By Daniel Machin
Customers booked to travel with holiday airline Thomson on the new ultra-green Dreamliner plane are to be switched to a different aircraft.
The company had hoped to operate the troubled Boeing 787 from May but it has had to scrap these plans following a host of operational difficulties with the plane in recent weeks.
People due to fly on the new quiet, fuel-efficient plane in May and June will now be transferred to alternative planes
Thomson, which is due to receive eight Dreamliners, said it had made the decision "in the absence of a delivery schedule from Boeing".
"Our dedicated customer service team is in the process of contacting all customers impacted to inform them that they will now be travelling on Thomson Airways (Boeing) 767 long-haul aircraft, which have premium cabins," declared the airline.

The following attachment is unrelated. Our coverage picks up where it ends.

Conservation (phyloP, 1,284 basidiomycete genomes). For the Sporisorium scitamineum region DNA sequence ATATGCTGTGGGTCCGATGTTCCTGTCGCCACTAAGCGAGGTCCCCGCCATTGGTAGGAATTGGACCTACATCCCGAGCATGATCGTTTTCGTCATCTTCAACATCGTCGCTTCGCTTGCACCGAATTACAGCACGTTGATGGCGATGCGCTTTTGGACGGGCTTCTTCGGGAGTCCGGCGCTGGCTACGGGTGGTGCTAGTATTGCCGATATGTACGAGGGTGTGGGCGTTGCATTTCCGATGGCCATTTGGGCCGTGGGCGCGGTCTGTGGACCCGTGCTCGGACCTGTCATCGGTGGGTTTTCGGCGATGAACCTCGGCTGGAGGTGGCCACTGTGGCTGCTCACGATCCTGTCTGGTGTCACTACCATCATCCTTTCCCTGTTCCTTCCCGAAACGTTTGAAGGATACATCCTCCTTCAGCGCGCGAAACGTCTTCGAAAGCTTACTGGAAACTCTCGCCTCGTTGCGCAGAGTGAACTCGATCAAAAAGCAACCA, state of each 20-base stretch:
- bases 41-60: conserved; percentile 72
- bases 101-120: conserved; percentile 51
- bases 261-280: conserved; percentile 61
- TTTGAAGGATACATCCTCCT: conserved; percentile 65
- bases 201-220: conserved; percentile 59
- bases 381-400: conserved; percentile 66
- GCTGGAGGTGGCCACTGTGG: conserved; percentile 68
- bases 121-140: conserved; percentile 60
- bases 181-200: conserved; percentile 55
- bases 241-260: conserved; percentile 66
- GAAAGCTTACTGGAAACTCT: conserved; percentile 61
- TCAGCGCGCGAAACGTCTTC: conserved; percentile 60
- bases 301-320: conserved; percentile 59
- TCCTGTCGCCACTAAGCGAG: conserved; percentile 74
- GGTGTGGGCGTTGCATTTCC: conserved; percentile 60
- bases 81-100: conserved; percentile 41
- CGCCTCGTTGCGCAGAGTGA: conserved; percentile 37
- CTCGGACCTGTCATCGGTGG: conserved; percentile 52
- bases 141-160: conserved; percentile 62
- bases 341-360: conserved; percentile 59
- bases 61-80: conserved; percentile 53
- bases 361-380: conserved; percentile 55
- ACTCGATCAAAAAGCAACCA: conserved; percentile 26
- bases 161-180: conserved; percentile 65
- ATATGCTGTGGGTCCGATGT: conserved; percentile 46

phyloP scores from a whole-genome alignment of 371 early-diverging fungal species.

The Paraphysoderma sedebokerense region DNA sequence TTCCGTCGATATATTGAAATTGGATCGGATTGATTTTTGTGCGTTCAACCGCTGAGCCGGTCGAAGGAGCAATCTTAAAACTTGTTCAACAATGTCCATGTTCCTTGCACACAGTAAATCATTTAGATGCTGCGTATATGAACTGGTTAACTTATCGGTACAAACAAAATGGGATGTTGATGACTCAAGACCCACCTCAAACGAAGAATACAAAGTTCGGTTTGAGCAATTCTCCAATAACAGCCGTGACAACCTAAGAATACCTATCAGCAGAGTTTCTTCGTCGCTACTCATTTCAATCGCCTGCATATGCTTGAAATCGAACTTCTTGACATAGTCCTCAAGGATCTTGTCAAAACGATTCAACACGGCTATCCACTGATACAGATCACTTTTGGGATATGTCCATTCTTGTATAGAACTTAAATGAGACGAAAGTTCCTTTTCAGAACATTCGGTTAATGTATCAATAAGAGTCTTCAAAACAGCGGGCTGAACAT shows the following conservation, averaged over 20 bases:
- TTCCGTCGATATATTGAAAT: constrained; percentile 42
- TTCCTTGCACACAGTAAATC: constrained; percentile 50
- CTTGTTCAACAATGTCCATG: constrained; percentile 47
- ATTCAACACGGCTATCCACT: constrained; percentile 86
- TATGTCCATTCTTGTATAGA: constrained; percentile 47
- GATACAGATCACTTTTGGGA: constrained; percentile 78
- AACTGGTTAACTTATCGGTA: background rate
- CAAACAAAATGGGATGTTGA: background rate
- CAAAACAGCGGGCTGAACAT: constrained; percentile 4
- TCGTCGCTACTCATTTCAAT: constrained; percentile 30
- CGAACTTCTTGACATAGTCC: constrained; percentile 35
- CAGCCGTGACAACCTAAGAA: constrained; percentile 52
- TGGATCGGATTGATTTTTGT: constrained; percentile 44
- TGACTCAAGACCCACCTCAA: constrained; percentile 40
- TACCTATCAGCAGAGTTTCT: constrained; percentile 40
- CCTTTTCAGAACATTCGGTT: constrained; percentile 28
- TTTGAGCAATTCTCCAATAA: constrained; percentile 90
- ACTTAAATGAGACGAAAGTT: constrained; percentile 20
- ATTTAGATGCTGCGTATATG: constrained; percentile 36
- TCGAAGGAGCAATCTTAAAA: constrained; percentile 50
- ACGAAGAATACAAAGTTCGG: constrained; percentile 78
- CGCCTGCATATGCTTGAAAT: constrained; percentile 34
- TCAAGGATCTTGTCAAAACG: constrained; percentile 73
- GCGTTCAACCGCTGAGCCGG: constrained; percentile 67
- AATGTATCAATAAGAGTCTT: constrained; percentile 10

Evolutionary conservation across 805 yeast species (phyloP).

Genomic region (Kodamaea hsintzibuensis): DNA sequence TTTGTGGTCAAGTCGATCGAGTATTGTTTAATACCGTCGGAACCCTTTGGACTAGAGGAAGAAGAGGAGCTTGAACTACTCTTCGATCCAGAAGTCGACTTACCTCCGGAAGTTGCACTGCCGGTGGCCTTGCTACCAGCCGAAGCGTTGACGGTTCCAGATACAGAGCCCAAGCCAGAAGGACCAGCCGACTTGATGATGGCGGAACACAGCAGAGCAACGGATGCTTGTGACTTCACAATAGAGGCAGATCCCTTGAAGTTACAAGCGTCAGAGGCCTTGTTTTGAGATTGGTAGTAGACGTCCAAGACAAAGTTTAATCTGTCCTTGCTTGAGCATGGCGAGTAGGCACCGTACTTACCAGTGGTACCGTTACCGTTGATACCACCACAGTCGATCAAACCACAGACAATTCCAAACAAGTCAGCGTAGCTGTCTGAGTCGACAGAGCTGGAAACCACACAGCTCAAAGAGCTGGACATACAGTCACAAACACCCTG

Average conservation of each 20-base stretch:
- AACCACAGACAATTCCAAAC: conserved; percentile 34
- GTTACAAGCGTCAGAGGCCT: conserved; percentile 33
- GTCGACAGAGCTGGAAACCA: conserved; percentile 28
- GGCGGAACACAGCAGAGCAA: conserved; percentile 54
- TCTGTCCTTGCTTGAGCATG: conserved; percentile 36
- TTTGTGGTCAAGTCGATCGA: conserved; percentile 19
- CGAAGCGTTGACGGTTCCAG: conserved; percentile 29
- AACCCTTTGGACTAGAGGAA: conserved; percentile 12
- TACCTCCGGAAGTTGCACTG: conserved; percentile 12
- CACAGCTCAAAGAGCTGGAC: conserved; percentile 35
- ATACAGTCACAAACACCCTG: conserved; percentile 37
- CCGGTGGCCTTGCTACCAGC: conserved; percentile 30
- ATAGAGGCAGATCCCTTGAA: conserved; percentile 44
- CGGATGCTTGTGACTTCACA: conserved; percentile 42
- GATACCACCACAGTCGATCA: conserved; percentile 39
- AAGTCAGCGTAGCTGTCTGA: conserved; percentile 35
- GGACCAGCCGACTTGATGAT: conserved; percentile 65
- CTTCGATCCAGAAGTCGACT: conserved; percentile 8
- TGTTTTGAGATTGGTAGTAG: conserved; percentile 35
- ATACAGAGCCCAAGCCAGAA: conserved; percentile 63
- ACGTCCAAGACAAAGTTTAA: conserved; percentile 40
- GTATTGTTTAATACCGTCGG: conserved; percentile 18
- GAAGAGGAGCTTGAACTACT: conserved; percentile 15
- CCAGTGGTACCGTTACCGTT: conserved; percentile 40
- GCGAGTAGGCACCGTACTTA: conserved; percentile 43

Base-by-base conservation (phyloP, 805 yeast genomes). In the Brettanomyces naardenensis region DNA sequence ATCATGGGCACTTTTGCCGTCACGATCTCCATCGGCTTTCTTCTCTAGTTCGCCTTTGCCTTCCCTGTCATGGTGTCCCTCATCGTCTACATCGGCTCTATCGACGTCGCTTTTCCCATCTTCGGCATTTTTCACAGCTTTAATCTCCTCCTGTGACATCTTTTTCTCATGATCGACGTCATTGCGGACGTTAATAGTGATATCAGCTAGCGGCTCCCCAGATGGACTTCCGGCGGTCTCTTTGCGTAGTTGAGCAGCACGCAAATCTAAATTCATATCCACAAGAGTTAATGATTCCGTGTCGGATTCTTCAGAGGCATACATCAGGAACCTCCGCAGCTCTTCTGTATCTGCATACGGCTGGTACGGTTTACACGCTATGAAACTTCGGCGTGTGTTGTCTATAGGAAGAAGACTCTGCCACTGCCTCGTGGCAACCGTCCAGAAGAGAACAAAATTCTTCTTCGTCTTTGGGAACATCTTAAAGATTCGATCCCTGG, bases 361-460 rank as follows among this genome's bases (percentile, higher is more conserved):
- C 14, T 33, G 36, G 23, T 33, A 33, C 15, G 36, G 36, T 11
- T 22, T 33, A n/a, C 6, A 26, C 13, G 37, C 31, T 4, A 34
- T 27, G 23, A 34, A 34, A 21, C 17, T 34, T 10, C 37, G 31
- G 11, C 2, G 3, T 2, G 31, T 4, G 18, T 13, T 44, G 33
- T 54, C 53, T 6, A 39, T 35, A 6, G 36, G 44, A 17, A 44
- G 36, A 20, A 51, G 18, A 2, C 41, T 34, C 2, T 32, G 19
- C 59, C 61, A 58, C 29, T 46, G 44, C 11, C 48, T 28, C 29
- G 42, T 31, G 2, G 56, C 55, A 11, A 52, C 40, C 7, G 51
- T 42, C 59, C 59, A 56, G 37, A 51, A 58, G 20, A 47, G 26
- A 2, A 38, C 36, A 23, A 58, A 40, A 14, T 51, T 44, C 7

"The supplement paid for the 787 Dreamliner flight will be refunded to those customers who proceed with their original holiday bookings, and customers will also have the option to amend their holiday without incurring any amendment fees."
The much-heralded Boeing 787 Dreamliner is already a few years behind its original schedule due production difficulties.
Boasting a quiet engine and increased fuel efficiency, the 787 can seat between 210 and 290 passengers on medium-range routes.
It took to the skies with All Nippon Airways in October 2011, but a number of battery fires have affected flights of late. Consequently, various national aviation authorities have ordered the grounding of the planes until the problem is solved.
Thomson is the UK launch partner for the plane but it has now had to postpone its plans due to circumstances which it said are out of its control.
British Airways is due to receive the first of 24 Dreamliners in May while Virgin Atlantic is scheduled to get the first of its 16 Dreamliners in September 2014.